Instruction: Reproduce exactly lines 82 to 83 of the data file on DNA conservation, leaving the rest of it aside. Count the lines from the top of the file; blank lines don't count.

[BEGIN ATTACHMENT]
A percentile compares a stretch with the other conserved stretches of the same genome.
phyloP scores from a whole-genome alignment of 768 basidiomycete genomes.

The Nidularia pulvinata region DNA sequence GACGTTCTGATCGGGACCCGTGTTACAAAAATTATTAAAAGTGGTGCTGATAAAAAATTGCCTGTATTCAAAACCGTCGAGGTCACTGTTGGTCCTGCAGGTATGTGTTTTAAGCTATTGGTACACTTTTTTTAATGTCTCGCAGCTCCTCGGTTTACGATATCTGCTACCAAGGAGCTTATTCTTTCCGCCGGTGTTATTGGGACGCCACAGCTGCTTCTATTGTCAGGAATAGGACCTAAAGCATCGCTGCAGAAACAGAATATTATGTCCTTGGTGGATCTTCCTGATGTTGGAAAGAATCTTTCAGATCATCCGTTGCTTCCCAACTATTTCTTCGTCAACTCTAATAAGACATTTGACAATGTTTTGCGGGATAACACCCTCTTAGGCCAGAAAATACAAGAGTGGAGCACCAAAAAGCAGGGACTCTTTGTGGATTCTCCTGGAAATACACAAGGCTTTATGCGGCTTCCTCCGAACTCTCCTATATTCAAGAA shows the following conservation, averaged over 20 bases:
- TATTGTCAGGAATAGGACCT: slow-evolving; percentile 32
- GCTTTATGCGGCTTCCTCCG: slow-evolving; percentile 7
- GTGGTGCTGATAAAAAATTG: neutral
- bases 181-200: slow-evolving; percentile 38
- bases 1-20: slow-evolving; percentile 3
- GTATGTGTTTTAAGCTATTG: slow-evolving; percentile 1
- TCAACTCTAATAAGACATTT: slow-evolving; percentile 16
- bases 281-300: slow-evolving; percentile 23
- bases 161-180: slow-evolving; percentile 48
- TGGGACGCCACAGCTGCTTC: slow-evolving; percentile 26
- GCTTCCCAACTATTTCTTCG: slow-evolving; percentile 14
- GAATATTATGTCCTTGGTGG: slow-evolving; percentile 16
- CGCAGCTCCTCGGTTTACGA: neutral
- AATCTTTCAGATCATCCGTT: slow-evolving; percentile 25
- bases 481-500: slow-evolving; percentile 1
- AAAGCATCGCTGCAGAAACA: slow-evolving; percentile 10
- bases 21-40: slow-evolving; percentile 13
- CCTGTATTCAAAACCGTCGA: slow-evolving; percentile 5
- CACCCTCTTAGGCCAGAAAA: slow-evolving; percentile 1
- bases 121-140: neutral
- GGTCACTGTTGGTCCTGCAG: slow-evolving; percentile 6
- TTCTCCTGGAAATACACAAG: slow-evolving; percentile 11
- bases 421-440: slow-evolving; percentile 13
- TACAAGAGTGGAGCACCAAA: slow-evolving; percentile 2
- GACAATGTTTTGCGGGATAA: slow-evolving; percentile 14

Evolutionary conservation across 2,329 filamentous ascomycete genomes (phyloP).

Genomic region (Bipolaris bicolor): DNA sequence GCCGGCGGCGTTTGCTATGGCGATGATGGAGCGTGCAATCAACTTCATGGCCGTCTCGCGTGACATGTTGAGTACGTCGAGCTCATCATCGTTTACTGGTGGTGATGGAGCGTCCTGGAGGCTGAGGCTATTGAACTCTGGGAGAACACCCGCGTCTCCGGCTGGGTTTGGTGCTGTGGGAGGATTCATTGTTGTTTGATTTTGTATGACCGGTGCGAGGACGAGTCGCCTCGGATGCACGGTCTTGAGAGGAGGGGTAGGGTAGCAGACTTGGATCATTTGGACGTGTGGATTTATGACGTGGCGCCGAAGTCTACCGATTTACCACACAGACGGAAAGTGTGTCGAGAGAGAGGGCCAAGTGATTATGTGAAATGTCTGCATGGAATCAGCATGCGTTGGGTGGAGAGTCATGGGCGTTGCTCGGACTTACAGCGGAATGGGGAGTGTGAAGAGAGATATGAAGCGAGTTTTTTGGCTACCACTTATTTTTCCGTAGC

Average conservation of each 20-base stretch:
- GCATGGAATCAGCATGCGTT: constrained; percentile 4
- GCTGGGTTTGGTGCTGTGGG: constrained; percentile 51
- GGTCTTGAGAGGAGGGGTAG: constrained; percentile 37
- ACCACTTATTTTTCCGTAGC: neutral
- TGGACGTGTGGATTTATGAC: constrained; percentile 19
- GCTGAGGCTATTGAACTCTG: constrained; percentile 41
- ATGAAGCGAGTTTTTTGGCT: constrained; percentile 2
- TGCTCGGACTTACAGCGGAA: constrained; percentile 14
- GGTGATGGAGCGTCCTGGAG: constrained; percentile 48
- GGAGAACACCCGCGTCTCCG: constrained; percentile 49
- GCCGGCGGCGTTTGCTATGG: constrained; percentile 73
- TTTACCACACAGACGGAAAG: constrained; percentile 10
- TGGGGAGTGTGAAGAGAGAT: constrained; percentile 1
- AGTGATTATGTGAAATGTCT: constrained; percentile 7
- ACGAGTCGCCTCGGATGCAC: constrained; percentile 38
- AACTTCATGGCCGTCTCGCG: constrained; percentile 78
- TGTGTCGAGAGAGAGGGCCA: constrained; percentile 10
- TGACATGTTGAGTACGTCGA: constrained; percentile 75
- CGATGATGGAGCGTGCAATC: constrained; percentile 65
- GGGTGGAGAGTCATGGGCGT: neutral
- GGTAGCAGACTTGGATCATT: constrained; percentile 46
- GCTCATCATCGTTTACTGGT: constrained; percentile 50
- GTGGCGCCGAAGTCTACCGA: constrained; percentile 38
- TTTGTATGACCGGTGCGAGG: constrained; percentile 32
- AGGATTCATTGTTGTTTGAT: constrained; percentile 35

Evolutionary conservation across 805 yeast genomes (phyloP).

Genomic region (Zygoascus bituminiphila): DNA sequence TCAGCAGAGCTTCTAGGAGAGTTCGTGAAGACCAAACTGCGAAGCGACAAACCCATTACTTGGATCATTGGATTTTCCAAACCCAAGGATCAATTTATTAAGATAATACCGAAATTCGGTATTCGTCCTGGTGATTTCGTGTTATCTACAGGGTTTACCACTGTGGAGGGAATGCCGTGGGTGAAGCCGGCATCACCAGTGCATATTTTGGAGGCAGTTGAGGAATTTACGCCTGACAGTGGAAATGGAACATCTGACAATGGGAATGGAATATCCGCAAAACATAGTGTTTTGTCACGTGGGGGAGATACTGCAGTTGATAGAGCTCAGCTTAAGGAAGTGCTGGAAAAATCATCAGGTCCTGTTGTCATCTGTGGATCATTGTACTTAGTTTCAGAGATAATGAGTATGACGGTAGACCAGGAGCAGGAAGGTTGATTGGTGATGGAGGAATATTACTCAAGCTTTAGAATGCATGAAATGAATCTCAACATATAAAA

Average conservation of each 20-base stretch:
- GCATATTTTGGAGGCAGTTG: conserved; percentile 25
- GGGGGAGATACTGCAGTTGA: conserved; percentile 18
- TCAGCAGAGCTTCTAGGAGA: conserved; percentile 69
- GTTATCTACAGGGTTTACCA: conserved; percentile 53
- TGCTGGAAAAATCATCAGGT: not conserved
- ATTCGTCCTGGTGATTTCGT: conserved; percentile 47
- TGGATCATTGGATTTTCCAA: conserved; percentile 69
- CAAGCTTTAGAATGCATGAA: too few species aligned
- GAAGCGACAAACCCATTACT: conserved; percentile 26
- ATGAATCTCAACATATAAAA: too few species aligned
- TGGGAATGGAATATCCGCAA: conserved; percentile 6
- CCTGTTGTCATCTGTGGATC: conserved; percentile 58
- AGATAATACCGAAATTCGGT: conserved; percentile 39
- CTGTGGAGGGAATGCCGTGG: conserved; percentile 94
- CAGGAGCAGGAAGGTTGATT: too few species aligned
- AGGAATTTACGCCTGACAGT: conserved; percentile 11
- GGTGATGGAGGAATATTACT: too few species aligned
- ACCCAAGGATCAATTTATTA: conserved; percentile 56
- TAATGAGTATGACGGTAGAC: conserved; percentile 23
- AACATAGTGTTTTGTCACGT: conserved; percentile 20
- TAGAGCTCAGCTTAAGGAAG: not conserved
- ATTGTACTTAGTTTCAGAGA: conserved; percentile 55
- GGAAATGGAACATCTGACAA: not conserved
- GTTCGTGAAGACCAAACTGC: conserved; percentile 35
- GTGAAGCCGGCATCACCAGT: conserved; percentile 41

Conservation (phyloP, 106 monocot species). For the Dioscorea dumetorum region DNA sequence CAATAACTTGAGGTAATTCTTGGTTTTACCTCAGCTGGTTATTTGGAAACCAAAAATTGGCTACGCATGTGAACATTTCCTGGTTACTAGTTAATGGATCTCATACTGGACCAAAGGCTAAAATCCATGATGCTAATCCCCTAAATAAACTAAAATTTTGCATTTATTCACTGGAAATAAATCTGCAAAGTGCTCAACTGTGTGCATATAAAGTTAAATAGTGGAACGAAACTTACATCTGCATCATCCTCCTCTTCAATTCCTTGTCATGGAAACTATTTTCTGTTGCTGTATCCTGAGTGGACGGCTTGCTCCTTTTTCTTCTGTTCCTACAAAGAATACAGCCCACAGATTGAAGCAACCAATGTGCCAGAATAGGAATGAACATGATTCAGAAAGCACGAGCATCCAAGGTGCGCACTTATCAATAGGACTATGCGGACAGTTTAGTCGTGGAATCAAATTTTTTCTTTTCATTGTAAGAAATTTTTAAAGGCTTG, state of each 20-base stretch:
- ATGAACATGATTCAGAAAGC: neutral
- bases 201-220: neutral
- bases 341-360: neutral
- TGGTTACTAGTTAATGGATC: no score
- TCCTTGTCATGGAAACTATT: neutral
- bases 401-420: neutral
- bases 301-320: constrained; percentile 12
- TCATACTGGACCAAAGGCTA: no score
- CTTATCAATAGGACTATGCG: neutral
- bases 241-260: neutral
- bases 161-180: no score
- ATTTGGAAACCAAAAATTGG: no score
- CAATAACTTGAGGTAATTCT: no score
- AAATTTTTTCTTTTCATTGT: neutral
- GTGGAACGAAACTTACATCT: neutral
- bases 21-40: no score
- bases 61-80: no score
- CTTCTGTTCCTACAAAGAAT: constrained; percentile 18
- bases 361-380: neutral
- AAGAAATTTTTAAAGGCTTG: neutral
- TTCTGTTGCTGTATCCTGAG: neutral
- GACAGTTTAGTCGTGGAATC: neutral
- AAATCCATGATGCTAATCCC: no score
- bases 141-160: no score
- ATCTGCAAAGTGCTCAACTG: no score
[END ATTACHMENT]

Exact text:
- GGAAATGGAACATCTGACAA: not conserved
- GTTCGTGAAGACCAAACTGC: conserved; percentile 35